Opinion: Indian football rising from the grassroots

Written By: Pawan Munjal
India Published: Mar 15, 2018, 12:25 PM(IST)

File photo of Indian Football team on the ground. Photograph:( Zee News Network )

Indian football – as indeed India – is going places.

As much as India’s recent quantum leap of 30 spots to make it to the world’s Top-100 in Ease of Doing Business enthused the businessman in me, a jump of just a couple of notches to break into FIFA’s Top-100 ranking for football will be a source of immense joy for the sports enthusiast in me. 

The real big moment, of course, would be to see lakhs of little heroes dribbling the ball on the grounds and kicking up a storm in the years to come to make India truly a football country. 

Just a few weeks back, Indian Under-19 footballer from Delhi, Luv Kapoor signed up for Palamos FC, one of Spain’s oldest football clubs, to play at the highest level that any Indian has in the Spanish Football League. In another part of Europe, the Under-17 World Cup star Dheeraj Singh took up an assignment under the goalposts for Scotland’s Motherwell FC. 

Closer home, a local football tournament hosted in Baroda over the weekend attracted as many as 1200 players who represented 92 teams from across Gujarat, participating in all age groups – right from under-9 to under-15. 

And at the highest national level, the AIFF has announced the Hero Super Cup for April, where the top 16 teams in the country will participate in the knockout tournament. 

Even as Indian players are venturing on to the world stage and the finest international stars are playing before local crowds, the increasing participation at the grassroots level and the swelling crowd in the stands is a testimony to the sport’s growing popularity in the country. 

Creating Heroes 

 

Pawan Munjal with Amarjit Singh, captain, Under-17 World Cup skipper Amarji Singh. (Others)

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For the young aspiring country that India is, sporting icons make the ideal role models. While cricket has captured the imagination of the nation, footfall has all the makings of a popular national sport. Physical prowess, intelligence, tactical acumen and team spirit –the qualities that go into the making of a good football player are the same as the ones of a successful personality. 

In just five years, the Hero Indian Super League has inspired millions of youngsters across the country to take up the sport. While some of them will go on to become professional players in the years to come, I am confident that each youngster who straps the studs and kicks the ball will only get enriched by the game and grow into a fuller personality. Football is not just about scoring goals, but also about setting goals. 

Football has made huge strides in the past five years, not just in the traditional bastions of Kerala, West Bengal and Goa, but also in other parts of the country. Over the past 10 years, north-eastern states such as Meghalaya and Manipur have made immense progress, and young footballers from these states are today making their mark at the national level.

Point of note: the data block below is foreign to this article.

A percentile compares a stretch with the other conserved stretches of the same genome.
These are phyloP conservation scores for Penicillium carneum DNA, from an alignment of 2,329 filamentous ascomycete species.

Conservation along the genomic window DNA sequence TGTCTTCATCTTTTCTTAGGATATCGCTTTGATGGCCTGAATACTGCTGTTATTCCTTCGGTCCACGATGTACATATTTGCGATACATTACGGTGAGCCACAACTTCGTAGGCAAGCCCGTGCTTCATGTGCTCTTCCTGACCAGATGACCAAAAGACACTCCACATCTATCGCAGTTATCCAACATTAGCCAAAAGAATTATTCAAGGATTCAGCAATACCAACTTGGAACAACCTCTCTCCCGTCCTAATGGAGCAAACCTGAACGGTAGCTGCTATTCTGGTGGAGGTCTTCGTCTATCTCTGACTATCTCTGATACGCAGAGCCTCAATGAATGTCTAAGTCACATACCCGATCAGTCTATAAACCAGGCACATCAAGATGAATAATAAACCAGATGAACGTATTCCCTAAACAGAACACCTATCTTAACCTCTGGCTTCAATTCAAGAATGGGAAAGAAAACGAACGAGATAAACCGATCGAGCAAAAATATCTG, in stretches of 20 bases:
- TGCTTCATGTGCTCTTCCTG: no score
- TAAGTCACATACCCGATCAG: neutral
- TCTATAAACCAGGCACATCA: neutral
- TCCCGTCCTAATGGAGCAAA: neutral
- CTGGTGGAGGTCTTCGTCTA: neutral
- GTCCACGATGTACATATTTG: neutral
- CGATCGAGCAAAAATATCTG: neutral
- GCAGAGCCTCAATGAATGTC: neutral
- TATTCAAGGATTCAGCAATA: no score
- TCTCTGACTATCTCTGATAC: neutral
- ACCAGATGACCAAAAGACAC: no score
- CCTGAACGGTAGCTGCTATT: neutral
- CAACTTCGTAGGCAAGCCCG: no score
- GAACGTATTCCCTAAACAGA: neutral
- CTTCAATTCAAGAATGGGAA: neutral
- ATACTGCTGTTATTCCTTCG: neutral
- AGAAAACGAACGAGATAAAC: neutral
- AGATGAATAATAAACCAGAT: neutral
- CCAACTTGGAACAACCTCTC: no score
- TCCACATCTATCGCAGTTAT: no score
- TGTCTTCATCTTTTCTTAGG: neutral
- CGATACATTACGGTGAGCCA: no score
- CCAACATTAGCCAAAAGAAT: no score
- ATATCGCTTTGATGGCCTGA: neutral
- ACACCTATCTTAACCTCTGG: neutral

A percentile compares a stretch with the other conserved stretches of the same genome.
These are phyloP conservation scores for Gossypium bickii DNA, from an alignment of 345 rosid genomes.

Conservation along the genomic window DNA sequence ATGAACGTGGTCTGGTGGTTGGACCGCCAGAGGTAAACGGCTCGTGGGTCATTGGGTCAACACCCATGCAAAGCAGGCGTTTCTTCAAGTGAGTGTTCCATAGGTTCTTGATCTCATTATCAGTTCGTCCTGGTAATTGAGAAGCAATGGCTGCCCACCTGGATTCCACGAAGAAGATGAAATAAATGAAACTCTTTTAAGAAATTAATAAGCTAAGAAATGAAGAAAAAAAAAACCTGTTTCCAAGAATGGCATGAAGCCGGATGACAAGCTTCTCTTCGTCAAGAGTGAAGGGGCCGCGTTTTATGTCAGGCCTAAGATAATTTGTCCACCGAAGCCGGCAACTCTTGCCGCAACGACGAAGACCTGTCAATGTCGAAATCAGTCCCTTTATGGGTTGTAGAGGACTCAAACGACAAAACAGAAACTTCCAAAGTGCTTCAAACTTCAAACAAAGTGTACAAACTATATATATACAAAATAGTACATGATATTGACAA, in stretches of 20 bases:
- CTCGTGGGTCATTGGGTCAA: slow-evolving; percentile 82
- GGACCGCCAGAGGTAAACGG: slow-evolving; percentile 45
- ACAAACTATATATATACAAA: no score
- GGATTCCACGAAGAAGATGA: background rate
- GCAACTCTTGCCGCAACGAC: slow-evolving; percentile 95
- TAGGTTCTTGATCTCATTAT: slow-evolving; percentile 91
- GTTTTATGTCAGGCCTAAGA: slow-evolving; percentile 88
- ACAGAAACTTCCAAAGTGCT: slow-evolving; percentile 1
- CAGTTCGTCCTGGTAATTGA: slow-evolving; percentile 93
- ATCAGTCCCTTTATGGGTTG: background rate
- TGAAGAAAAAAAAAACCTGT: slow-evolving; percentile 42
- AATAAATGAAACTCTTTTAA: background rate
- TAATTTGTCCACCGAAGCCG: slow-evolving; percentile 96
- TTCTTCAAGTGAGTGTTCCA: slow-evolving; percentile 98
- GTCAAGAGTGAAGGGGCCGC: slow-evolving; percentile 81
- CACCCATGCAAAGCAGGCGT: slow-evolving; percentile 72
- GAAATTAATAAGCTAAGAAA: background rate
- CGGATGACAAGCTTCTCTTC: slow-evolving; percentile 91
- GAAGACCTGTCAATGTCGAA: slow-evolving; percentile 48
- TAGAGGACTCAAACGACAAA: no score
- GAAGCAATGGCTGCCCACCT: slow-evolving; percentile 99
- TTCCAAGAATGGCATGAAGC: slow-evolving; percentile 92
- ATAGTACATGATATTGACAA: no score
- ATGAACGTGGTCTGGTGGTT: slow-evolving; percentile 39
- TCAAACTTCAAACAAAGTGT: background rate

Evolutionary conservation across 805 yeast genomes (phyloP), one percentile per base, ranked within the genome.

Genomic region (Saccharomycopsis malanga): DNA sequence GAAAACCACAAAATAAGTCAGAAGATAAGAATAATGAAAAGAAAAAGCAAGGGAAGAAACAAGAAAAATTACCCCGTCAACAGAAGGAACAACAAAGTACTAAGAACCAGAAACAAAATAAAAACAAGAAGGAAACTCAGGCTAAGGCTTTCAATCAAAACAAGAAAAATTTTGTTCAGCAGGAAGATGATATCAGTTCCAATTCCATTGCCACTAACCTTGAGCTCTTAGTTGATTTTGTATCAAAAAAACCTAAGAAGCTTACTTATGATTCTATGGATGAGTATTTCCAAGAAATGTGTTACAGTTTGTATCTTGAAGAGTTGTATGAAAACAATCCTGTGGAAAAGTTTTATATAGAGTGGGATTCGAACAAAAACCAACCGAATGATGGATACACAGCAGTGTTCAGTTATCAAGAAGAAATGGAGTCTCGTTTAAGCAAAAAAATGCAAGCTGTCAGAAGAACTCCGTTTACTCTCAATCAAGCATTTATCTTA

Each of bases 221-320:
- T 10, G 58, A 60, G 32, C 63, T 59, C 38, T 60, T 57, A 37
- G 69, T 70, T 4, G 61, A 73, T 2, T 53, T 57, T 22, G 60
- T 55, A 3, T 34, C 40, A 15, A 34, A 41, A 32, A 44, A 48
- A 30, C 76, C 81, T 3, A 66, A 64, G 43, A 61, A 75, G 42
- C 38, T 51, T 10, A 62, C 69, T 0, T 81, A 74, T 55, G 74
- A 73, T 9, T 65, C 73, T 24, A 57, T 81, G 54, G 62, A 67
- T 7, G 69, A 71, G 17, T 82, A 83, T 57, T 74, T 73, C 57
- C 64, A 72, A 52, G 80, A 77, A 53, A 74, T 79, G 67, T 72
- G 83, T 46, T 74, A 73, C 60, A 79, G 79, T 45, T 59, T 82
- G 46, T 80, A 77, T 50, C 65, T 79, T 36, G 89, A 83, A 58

The goal 

The players are ready and the resources are available. The only thing that is required is consistent commitment on the part of administrators, state associations, clubs and coaches to give their best for the game. 

There is a need to develop playgrounds with more grass on them so that our players are not afraid of making diving tackles for the fear of picking up injuries. Then we need better sports medicine specialists attached to the teams so that the injuries are treated expeditiously and appropriately and don’t get aggravated. We also need to train and groom referees from the grassroots so that they gain enough confidence to officiate at the highest level without getting intimidated, to be able to penalize the players committing serious fouls. These three measures will certainly go a long way in instilling a lot of confidence in our young players and prepare them for the intensely competitive big league at the global level.  

On our part as long-term supporters, we are committed to continuing to contribute towards the creation of a sporting culture in the country, and we are convinced that football has huge potential to be a positive influencer for the youth. We are determined to play the role of a catalyst – a change agent – in bringing about a complete transformation in the ‘culture’ of football in India.

If we collectively put our hearts to it, it is a matter of just a few years before football will be the chosen sport for millions of Indians. Simultaneously, the immense talent that lies latent within the country will begin to express itself on the world stage.

(Disclaimer: The opinions expressed above are the personal views of the author and do not reflect the views of ZMCL)

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